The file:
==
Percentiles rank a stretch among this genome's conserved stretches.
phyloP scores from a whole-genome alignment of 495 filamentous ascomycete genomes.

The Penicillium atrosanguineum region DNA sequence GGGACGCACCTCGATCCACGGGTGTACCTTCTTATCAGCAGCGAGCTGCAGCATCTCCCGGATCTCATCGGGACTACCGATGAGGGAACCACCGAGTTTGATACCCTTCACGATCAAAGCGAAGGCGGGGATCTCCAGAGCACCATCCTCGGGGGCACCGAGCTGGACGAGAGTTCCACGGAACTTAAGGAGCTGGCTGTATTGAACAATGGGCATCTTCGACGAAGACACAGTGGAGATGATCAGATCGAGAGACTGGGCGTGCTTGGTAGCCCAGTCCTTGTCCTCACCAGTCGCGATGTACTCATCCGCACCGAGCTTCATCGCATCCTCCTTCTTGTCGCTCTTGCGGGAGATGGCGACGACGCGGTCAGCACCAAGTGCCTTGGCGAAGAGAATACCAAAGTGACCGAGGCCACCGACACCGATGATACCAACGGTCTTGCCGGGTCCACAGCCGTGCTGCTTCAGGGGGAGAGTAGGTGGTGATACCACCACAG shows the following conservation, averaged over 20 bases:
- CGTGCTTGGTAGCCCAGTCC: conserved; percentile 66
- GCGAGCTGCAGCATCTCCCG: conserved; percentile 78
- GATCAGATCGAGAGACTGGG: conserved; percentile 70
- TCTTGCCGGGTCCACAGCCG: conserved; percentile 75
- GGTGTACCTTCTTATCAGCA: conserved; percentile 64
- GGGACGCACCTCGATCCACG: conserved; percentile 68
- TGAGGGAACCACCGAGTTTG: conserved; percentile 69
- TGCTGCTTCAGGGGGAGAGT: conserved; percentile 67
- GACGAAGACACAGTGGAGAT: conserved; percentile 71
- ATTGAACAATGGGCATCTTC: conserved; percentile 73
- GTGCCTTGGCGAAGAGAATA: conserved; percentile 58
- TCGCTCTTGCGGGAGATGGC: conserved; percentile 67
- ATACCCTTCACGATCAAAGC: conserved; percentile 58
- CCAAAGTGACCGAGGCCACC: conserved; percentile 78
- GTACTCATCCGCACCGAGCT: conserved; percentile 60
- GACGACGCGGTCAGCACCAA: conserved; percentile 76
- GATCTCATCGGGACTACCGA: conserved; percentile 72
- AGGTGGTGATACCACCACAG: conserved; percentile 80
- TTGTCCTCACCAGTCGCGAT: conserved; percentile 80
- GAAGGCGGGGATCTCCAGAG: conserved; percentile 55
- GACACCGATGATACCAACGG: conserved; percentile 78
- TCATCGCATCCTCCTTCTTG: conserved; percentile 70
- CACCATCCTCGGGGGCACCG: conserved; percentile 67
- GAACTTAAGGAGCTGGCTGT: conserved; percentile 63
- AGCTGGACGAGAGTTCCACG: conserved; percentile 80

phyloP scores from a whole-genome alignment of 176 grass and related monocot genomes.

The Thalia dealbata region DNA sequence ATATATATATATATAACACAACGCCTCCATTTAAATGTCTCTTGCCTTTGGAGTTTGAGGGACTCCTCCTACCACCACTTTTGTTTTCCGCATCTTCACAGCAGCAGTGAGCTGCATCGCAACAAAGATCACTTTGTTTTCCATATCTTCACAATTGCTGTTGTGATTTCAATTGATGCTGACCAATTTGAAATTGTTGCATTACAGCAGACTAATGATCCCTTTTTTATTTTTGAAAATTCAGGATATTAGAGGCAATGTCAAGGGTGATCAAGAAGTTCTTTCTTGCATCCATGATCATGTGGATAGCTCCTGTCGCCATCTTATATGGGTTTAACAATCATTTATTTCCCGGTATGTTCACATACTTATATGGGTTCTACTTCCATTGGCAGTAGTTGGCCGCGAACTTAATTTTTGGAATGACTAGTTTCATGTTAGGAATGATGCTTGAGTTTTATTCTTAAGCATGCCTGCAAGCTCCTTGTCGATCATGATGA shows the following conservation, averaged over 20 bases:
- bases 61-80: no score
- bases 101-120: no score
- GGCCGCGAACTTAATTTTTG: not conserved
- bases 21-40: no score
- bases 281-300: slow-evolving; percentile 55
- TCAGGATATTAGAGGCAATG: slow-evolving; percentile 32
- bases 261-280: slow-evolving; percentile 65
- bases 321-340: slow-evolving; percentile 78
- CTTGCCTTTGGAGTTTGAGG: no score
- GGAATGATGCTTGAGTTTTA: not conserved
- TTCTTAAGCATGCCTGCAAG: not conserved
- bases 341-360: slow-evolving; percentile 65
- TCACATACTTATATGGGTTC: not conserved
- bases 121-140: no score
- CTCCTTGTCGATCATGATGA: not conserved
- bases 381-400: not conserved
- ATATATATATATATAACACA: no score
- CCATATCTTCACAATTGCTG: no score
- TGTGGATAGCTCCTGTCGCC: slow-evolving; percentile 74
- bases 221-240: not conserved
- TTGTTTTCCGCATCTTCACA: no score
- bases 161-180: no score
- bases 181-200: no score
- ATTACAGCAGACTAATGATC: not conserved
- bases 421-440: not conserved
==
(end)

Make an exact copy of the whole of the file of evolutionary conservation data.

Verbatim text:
Percentiles rank a stretch among this genome's conserved stretches.
phyloP scores from a whole-genome alignment of 495 filamentous ascomycete genomes.

The Penicillium atrosanguineum region DNA sequence GGGACGCACCTCGATCCACGGGTGTACCTTCTTATCAGCAGCGAGCTGCAGCATCTCCCGGATCTCATCGGGACTACCGATGAGGGAACCACCGAGTTTGATACCCTTCACGATCAAAGCGAAGGCGGGGATCTCCAGAGCACCATCCTCGGGGGCACCGAGCTGGACGAGAGTTCCACGGAACTTAAGGAGCTGGCTGTATTGAACAATGGGCATCTTCGACGAAGACACAGTGGAGATGATCAGATCGAGAGACTGGGCGTGCTTGGTAGCCCAGTCCTTGTCCTCACCAGTCGCGATGTACTCATCCGCACCGAGCTTCATCGCATCCTCCTTCTTGTCGCTCTTGCGGGAGATGGCGACGACGCGGTCAGCACCAAGTGCCTTGGCGAAGAGAATACCAAAGTGACCGAGGCCACCGACACCGATGATACCAACGGTCTTGCCGGGTCCACAGCCGTGCTGCTTCAGGGGGAGAGTAGGTGGTGATACCACCACAG shows the following conservation, averaged over 20 bases:
- CGTGCTTGGTAGCCCAGTCC: conserved; percentile 66
- GCGAGCTGCAGCATCTCCCG: conserved; percentile 78
- GATCAGATCGAGAGACTGGG: conserved; percentile 70
- TCTTGCCGGGTCCACAGCCG: conserved; percentile 75
- GGTGTACCTTCTTATCAGCA: conserved; percentile 64
- GGGACGCACCTCGATCCACG: conserved; percentile 68
- TGAGGGAACCACCGAGTTTG: conserved; percentile 69
- TGCTGCTTCAGGGGGAGAGT: conserved; percentile 67
- GACGAAGACACAGTGGAGAT: conserved; percentile 71
- ATTGAACAATGGGCATCTTC: conserved; percentile 73
- GTGCCTTGGCGAAGAGAATA: conserved; percentile 58
- TCGCTCTTGCGGGAGATGGC: conserved; percentile 67
- ATACCCTTCACGATCAAAGC: conserved; percentile 58
- CCAAAGTGACCGAGGCCACC: conserved; percentile 78
- GTACTCATCCGCACCGAGCT: conserved; percentile 60
- GACGACGCGGTCAGCACCAA: conserved; percentile 76
- GATCTCATCGGGACTACCGA: conserved; percentile 72
- AGGTGGTGATACCACCACAG: conserved; percentile 80
- TTGTCCTCACCAGTCGCGAT: conserved; percentile 80
- GAAGGCGGGGATCTCCAGAG: conserved; percentile 55
- GACACCGATGATACCAACGG: conserved; percentile 78
- TCATCGCATCCTCCTTCTTG: conserved; percentile 70
- CACCATCCTCGGGGGCACCG: conserved; percentile 67
- GAACTTAAGGAGCTGGCTGT: conserved; percentile 63
- AGCTGGACGAGAGTTCCACG: conserved; percentile 80

phyloP scores from a whole-genome alignment of 176 grass and related monocot genomes.

The Thalia dealbata region DNA sequence ATATATATATATATAACACAACGCCTCCATTTAAATGTCTCTTGCCTTTGGAGTTTGAGGGACTCCTCCTACCACCACTTTTGTTTTCCGCATCTTCACAGCAGCAGTGAGCTGCATCGCAACAAAGATCACTTTGTTTTCCATATCTTCACAATTGCTGTTGTGATTTCAATTGATGCTGACCAATTTGAAATTGTTGCATTACAGCAGACTAATGATCCCTTTTTTATTTTTGAAAATTCAGGATATTAGAGGCAATGTCAAGGGTGATCAAGAAGTTCTTTCTTGCATCCATGATCATGTGGATAGCTCCTGTCGCCATCTTATATGGGTTTAACAATCATTTATTTCCCGGTATGTTCACATACTTATATGGGTTCTACTTCCATTGGCAGTAGTTGGCCGCGAACTTAATTTTTGGAATGACTAGTTTCATGTTAGGAATGATGCTTGAGTTTTATTCTTAAGCATGCCTGCAAGCTCCTTGTCGATCATGATGA shows the following conservation, averaged over 20 bases:
- bases 61-80: no score
- bases 101-120: no score
- GGCCGCGAACTTAATTTTTG: not conserved
- bases 21-40: no score
- bases 281-300: slow-evolving; percentile 55
- TCAGGATATTAGAGGCAATG: slow-evolving; percentile 32
- bases 261-280: slow-evolving; percentile 65
- bases 321-340: slow-evolving; percentile 78
- CTTGCCTTTGGAGTTTGAGG: no score
- GGAATGATGCTTGAGTTTTA: not conserved
- TTCTTAAGCATGCCTGCAAG: not conserved
- bases 341-360: slow-evolving; percentile 65
- TCACATACTTATATGGGTTC: not conserved
- bases 121-140: no score
- CTCCTTGTCGATCATGATGA: not conserved
- bases 381-400: not conserved
- ATATATATATATATAACACA: no score
- CCATATCTTCACAATTGCTG: no score
- TGTGGATAGCTCCTGTCGCC: slow-evolving; percentile 74
- bases 221-240: not conserved
- TTGTTTTCCGCATCTTCACA: no score
- bases 161-180: no score
- bases 181-200: no score
- ATTACAGCAGACTAATGATC: not conserved
- bases 421-440: not conserved